How to make Khachapuri like a Georgian
This afternoon I had the pleasure of participating in a Georgian cooking workshop hosted by the Young Ambassadors of Georgia in Philadelphia PA. Within the last 10 years, this Greater North East neighborhood, that used to be referred to as little Russia, has seen a greater inflow of other post-soviet era nations. Many wonderful ethnic restaurants and groceries have popped-up over the years revitalizing the community and cultural landscape of this once predominantly Russian neighborhood. Including several
One such restaurant is The Georgian Bakery and Cafe .
“Georgian Bakery & Café started from a love of food and a passion to share the Georgian culture with those around us. Family-owned and operated, our restaurant will make you feel right at home with a Georgian’s love for guests and our hospitality. Our desire to spread Georgian tradition has brought the Northeast Philadelphia community closer together.”(georgianbakerycafe.com)
Today with the Young Ambassadors of Georgia, the Bakery and Cafe was gracious enough to take us into their Kitchen and show us how to make the famous Georgian Cheese-Boat, Kachapuri. Khachapuri has been made in the country since ancient times. Although our host, Tato, was not familiar with its exact origin, he mentioned that its possible that Khachapuri could have originated in Turkey’s Trabzon region, which used to be part of Georgia. Tato, explained that Khachapuri is a very regional dish and each of the 7 regions of Georgia have their unique variations (Future research project.) Today we were making the Acharuli Khachapuri (sunny side egg on top) from the Adjara region of Georgia.
The dough is a
You can buy a huge freshly bakes
Traditionally, Acharuli Khachapuri filling includes Georgian cheeses,
Assembly and Baking
Approximately 500 grams of dough is rolled out into a circle and filled with one and a half cups of cheese mixture. Two ends are brought together and folded to create the boat shape. Check out the video of the Chef assembling Khachapuri below.
*Note* The above method works well for a professional convection oven. The recipe that follows makes a few modifications to
Eating this the best part obviously. At first, minding our manners, we all reached for the knife and fork. Thankfully our Young Ambassadors were on hand to show us the way. The traditional way to eat Acharuli Khahapuri is to first mix the egg and cheese in the center of the boats with a fork. Next, starting from the outside corner, tare a piece by hand and dip into creamy, buttery. cheesy, eggy, filling. Check out my mom eating her Acharuli Khahapuri.
“You don’t need a silver fork to eat good food.” -Paul Prudhomme
But the experience is not complete without a home made Pinot Noir Rose. Although not well known in the United States, in Eastern Europe, Georgians are famous for their wines. Grapes grown in the warm climate of Georgia produce fruity and robust wines, rich with red and black fruit aromas that will delight a novice and expert wine lover alike.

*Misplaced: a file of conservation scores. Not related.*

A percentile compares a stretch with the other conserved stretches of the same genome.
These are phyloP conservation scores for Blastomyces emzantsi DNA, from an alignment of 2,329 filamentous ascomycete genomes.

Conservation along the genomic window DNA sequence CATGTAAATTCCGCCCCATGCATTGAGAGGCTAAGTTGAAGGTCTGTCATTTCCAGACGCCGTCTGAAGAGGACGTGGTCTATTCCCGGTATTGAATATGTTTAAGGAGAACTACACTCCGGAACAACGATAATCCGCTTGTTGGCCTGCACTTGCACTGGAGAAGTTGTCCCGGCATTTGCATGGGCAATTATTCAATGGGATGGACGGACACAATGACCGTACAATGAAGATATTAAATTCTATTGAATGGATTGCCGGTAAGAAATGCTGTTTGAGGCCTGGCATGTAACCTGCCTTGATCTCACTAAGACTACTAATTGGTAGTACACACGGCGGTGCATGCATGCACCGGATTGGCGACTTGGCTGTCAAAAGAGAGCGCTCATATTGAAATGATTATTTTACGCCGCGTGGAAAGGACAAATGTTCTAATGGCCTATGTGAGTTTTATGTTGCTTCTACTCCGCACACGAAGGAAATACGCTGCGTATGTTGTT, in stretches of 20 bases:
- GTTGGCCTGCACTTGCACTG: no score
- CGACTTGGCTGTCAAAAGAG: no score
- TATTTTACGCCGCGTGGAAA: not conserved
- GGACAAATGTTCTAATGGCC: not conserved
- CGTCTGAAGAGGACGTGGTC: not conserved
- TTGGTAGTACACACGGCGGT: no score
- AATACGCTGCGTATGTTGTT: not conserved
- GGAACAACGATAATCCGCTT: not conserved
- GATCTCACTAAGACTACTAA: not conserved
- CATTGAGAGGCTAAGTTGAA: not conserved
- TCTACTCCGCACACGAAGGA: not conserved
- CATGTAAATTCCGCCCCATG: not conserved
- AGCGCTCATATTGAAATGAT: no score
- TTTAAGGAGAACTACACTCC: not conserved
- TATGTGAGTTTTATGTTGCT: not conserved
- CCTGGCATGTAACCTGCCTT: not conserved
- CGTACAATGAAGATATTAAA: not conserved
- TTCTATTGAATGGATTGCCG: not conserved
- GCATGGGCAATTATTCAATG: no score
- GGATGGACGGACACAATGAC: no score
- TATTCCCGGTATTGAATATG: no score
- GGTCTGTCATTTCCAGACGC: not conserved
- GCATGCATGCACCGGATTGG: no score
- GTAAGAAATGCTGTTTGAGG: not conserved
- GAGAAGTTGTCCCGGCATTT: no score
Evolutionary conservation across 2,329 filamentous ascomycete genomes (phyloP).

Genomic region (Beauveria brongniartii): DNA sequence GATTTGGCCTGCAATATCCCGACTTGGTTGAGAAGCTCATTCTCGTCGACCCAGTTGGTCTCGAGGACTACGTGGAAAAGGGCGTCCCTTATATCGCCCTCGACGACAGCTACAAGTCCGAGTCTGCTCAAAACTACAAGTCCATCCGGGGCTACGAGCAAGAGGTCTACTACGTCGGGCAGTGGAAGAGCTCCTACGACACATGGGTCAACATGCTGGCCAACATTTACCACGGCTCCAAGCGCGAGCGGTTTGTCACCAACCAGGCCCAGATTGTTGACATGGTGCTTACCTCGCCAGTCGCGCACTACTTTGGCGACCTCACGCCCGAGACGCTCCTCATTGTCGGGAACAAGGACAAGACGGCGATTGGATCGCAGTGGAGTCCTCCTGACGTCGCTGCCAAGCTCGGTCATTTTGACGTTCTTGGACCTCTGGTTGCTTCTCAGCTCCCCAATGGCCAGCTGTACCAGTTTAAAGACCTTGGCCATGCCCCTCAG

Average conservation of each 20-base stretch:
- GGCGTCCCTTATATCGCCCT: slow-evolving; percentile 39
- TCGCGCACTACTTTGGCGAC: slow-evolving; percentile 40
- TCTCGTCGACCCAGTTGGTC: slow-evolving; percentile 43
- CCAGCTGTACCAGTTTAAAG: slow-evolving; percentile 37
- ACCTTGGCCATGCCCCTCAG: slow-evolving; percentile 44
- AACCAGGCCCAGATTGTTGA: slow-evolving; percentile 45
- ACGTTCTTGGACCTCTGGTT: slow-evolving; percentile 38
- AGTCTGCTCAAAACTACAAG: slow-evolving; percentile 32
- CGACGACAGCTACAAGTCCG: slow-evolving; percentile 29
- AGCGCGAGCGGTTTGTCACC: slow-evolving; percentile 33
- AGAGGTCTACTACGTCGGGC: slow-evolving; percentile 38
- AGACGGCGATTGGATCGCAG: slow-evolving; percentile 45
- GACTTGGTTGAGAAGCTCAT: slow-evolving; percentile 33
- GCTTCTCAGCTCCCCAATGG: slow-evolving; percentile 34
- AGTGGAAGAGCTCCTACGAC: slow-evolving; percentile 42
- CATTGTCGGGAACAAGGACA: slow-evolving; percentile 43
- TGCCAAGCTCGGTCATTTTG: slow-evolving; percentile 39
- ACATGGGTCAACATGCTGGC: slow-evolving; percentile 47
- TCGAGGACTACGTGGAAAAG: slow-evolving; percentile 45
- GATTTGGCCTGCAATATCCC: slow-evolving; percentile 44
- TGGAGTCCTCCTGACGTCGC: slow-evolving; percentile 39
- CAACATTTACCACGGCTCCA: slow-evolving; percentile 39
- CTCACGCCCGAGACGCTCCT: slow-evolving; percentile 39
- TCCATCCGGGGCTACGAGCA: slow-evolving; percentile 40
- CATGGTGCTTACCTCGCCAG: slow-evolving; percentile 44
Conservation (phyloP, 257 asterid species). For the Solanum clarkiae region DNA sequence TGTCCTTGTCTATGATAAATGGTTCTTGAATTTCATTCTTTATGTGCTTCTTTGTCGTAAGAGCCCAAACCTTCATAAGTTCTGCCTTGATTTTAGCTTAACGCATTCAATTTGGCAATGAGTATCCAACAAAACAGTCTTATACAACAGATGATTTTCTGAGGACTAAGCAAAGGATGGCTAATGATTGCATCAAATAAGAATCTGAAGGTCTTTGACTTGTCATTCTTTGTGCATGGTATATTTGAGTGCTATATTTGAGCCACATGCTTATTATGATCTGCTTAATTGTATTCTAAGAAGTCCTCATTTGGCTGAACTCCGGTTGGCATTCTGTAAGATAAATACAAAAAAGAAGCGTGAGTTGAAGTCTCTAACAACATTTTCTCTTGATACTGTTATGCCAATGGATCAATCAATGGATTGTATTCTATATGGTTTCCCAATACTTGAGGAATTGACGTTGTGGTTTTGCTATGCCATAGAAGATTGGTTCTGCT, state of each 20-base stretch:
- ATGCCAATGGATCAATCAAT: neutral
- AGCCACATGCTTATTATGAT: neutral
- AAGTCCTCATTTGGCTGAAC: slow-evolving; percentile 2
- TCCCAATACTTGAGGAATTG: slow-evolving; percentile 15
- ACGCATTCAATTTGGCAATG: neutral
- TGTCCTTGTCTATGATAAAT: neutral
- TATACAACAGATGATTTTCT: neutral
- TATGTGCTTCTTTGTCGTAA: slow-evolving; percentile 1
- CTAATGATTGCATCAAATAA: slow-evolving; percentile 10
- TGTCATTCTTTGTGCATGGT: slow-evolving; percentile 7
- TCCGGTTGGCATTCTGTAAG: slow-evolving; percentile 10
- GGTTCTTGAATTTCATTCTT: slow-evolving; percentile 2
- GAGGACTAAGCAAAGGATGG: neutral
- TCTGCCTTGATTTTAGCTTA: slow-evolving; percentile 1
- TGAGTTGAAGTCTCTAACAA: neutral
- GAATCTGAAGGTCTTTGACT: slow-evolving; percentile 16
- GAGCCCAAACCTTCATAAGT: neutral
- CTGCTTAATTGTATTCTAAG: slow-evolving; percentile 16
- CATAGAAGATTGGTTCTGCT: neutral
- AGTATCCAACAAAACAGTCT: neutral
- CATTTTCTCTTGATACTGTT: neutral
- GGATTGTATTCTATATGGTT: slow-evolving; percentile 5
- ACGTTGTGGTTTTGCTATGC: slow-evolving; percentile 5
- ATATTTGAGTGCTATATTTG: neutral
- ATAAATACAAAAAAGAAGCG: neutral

I would like to offer my sincere gratitude to the hard working team of Georgian Bakery and Cafe, Tato our gracious host and the rest of the passionate and engaging youths of the Young Ambassadors of Georgia program. Thank you for putting this together and sharing your food, wine, culture and friendship with the Frugal Foodist.
- 1 2/3 Cup All Purpose Flour
- 1 Tbsp Olive Oil plus more for greasing and brushing
- 1.5 tsp Kosher Salt
- 1 tsp Active Dry Yeast
- 1/4 tsp Sugar
- 3 Cups Grated Mozzarella Cheese 12oz
- 1 1/4 Cups Crumbled Feta Cheese 8oz
- 2 each Eggs
- 2 Tbsp Unsalted Butter, grated
- 2 Each Eggs
- 6 Tbsp Butter
To make the dough
Add the flour, yeast, salt, sugar, olive oil and 2/3 cup of warm water (90F) to a standing mixer fitted with a bread hook attachment. Mix on low until ingredients are combined and the mixture resembles like a shaggy mess.
Increase mixer speed to medium and knead the dough for 6 minutes. The dough should be soft and slightly sticky. Allow rising in a warm place for one hour or until doubled in size.
In the meantime preheat your oven to 500F.
To make the filling
Combine cheeses with eggs and grated butter, mix thoroughly and set aside in the refrigerator until ready for use.
Divide the dough in half. Dust your work surface and rolling pin with a little flour and roll each piece into a 12 inch round.
Divide the cheese mixture equally and evenly spread over the dough all the way out to the edge leaving about 1/4 inch seam.
Imagine your dough divided into quadrants. First, bring the top two sections together pinching them closed. Next bring the bottom two parts together, pinching them closed. There should be ample open space in the middle and your bread should resemble the shape of a rowboat. Then fold in the middle edges slightly, about 1 inch, to create a barrier for the cheese.
Move the cheese boats to a sheet tray, brush with a little olive oil or egg-wash and bake for 15 minutes.
After 15 minutes remove open the oven and carefully crack open one egg over the cheese filling. Give the sheet tray a little shake to help the egg settle. Add 3 Tbsp of butter around the egg and place back into the oven. Bake for an additional 5 minutes.